Supergroup Projected, is making waves in the music industry with their second studio album titled Ignite My Insanity, which is a double album featuring 21 tracks and was released July 2017. Founded in 2012 by Sevendust guitarist John Connolly, this all star line-up includes bassist Vinnie Hornsby (Sevendust), drummer Scott Phillips (Creed) and guitarist Eric Friedman (Tremonti). The juxtaposition of talent creates a prodigious musical experience.
Lead vocalist & guitarist John Connolly’s enthusiasm shines through his voice as he shares his thoughts about the driving force behind as well as the inspiration, for starting something new. “Sevendust had taken a year off back in 2006 and again in 2012 so that is when Projected came to be,” Says Connolly. “You’ve got to give yourself a break sometimes and give the fans a break too and it allowed for time with family and to try other things. It’s important to unplug every now and again so you don’t get burnt out and it also gives everyone a chance to pursue other music ventures.”
“When Projected came out with the second album, Ignite My Insanity, in July, we took our time introducing everyone to the record and wanted to give them a chance to wrap their heads around it. First, we released a video and a couple of songs along the way. We knew it was a lot to take in and it would take time for people to accept the new music. I am loving the response we have been getting so far” Connolly enthuses. “When Lajon sang on the first Projected record, a lot of the fans were confused and wondering if Sevendust was done but that couldn’t have been further from the truth. It was just a chance for us to do something different. The writing is just like fishing for many things. You don’t know what you are going to do or what you are going to catch or when. I don’t typically sit down and write a power ballad or the heaviest song imaginable. I just grab a guitar and whatever comes to mind is what I follow. Everyone has their strengths but the big question for this was whether or not we could pull it off. So, we hit the studio and made the first record with our fingers crossed,” Connolly explains. “We had no intention of taking five years to put out another record but that is just the nature of the band because we all have our main groups we are part of. So, we determined it was time to hit the reset button because I knew what we were doing with Sevendust and with Projected, there was this big question mark of what we were doing. I decided early on that I wasn’t going to audition a bunch of musicians for this group. Scott Phillips had been a friend of mine from the Creed days and we live really close to each other so I asked him to listen to the demo and he was into it and it worked out for Vinnie and Eric too so we hit the studio to make our first record Human, in 2012.”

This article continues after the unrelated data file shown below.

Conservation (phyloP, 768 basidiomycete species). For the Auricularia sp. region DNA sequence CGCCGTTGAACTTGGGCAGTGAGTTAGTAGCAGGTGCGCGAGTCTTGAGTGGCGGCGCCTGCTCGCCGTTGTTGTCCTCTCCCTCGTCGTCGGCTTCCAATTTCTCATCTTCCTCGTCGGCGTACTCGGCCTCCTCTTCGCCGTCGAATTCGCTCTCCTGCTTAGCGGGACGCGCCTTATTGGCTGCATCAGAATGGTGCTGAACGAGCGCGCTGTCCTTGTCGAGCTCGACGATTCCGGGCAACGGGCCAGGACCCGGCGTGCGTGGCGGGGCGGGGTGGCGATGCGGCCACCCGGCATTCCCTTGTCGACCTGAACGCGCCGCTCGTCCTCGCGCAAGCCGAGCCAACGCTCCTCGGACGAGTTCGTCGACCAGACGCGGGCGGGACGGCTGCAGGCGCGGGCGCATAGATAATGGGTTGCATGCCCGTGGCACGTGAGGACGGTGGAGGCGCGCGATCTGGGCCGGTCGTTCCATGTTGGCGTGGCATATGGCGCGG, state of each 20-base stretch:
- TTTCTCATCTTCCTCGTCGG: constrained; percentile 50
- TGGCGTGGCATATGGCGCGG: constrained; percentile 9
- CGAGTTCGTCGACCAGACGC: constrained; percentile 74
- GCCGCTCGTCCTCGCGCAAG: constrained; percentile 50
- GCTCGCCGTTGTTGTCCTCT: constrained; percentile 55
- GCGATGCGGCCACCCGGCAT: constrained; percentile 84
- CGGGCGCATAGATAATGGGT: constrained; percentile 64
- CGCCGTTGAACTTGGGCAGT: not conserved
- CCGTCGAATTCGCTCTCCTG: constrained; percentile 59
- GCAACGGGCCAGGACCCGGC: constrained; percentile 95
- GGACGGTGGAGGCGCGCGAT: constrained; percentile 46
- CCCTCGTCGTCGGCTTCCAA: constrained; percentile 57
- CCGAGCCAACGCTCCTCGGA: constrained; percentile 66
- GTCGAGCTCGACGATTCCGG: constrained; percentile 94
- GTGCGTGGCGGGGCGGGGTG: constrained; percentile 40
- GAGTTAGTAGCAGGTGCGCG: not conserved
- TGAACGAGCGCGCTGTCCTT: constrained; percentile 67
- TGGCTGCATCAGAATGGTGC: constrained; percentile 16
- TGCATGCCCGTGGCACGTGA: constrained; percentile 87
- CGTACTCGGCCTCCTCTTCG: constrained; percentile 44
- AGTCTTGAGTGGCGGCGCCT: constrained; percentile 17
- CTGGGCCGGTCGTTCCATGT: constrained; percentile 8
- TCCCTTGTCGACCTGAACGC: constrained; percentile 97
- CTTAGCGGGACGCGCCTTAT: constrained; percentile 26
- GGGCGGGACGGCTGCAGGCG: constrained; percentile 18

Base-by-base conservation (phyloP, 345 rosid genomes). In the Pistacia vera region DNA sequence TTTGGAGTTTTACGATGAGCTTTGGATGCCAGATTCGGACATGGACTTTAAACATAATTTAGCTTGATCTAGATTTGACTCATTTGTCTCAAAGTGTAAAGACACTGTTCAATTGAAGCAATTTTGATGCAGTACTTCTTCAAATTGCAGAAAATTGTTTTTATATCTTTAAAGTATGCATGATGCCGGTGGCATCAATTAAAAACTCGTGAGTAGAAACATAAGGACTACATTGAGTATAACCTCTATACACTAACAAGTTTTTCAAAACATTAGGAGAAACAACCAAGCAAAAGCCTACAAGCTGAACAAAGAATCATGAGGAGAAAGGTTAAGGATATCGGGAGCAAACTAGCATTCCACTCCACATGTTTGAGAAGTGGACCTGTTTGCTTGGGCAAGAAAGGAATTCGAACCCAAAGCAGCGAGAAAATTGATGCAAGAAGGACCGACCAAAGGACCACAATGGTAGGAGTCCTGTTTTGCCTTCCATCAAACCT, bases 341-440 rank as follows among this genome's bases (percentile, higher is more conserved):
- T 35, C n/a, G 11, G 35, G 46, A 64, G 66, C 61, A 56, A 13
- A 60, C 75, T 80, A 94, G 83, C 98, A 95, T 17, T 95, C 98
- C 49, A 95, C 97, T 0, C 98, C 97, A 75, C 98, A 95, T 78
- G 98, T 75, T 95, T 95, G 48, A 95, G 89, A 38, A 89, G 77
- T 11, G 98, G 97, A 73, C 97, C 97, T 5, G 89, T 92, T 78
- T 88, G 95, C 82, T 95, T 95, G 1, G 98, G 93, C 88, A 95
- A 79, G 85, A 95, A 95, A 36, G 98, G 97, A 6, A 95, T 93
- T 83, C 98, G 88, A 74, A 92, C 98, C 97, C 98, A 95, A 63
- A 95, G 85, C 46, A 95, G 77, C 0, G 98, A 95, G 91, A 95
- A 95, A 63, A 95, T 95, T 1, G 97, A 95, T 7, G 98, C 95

When it comes to writing with Projected vs Sevendust, it’s very similar according to Connolly. “We just try different things and see what happens. I think the genesis of where most of the ideas come from with Sevendust is that it starts with simplicity but when you actually get it built and you sit down, the lyrics are very strong. We all have a lot of ideas and contribute a lot to the melodies. Lajon is our secret weapon because he can basically pull of anything that we write. You know it is going to get tossed around and sliced and diced but that is just part of the process. You have to be very open to your ideas being torn apart and I love the process with both groups.” Connolly says. “I know if I am feeling it at 70% or 80% and Projected allows me more leeway to have the space to be as creative as I want to be. I do my best not to overthink it and to act instinctively. The best advice I can give is to just react when you are writing because the first reaction is most always the correct one. Most bands take 7-8 years to perfect their sound and I feel like we have done just that.